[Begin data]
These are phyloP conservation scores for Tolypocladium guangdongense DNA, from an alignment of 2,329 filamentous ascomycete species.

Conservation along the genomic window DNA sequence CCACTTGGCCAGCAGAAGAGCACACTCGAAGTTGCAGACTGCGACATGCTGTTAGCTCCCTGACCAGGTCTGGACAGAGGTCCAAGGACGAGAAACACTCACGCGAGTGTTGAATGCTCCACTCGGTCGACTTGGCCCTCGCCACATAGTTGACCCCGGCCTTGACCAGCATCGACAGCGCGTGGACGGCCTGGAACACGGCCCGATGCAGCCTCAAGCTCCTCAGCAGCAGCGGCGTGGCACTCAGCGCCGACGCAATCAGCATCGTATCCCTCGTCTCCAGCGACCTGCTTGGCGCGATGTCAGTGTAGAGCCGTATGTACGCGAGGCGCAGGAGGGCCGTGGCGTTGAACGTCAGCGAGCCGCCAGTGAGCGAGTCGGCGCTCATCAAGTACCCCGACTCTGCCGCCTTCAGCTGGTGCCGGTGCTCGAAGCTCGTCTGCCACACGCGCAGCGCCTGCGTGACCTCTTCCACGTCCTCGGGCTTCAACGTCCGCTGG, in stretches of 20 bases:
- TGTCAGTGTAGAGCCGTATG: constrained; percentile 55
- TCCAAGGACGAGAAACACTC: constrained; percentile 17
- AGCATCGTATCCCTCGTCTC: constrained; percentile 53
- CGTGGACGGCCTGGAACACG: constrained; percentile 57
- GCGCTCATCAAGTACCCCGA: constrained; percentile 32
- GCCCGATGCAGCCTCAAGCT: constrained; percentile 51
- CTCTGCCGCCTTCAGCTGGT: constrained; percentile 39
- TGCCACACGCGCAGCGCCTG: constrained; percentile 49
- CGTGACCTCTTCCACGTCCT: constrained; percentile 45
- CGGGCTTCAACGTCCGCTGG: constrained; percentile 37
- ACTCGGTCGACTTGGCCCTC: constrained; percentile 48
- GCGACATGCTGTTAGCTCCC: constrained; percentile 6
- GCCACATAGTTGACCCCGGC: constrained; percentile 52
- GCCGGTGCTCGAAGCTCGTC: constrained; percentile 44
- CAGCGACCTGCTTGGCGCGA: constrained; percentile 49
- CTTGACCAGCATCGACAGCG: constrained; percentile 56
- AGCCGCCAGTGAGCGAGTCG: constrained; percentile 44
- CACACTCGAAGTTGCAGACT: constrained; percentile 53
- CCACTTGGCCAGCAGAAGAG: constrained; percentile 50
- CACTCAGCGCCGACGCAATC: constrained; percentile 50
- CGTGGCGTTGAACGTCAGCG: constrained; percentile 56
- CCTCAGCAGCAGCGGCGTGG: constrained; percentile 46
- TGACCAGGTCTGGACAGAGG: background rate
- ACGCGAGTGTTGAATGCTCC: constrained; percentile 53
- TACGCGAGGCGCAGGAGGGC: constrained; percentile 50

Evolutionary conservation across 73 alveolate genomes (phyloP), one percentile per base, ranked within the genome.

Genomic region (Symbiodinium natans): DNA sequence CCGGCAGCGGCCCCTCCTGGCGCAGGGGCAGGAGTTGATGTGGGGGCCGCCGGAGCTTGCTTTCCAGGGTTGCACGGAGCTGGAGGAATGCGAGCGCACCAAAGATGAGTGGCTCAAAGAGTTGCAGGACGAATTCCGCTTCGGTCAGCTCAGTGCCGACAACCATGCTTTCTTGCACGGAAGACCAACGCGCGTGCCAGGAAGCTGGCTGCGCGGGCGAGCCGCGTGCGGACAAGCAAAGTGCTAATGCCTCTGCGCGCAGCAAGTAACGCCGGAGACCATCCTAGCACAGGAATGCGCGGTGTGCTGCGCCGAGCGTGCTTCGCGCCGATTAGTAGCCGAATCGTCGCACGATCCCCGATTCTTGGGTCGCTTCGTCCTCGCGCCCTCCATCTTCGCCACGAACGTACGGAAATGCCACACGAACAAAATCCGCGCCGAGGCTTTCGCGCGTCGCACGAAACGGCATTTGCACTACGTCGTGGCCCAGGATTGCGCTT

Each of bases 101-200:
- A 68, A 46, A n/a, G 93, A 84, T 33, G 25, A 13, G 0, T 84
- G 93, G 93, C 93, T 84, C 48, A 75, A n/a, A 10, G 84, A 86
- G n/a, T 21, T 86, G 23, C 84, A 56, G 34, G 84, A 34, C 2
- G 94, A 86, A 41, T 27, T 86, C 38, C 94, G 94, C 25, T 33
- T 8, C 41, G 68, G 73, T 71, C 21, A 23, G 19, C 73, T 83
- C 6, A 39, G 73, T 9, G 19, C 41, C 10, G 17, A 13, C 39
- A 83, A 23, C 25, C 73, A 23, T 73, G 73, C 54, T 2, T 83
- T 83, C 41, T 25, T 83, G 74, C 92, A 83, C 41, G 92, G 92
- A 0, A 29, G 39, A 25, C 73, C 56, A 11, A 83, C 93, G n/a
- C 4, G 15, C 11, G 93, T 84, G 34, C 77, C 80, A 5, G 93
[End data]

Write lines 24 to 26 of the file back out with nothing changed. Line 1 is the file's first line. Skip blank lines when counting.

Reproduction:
- CCTCAGCAGCAGCGGCGTGG: constrained; percentile 46
- TGACCAGGTCTGGACAGAGG: background rate
- ACGCGAGTGTTGAATGCTCC: constrained; percentile 53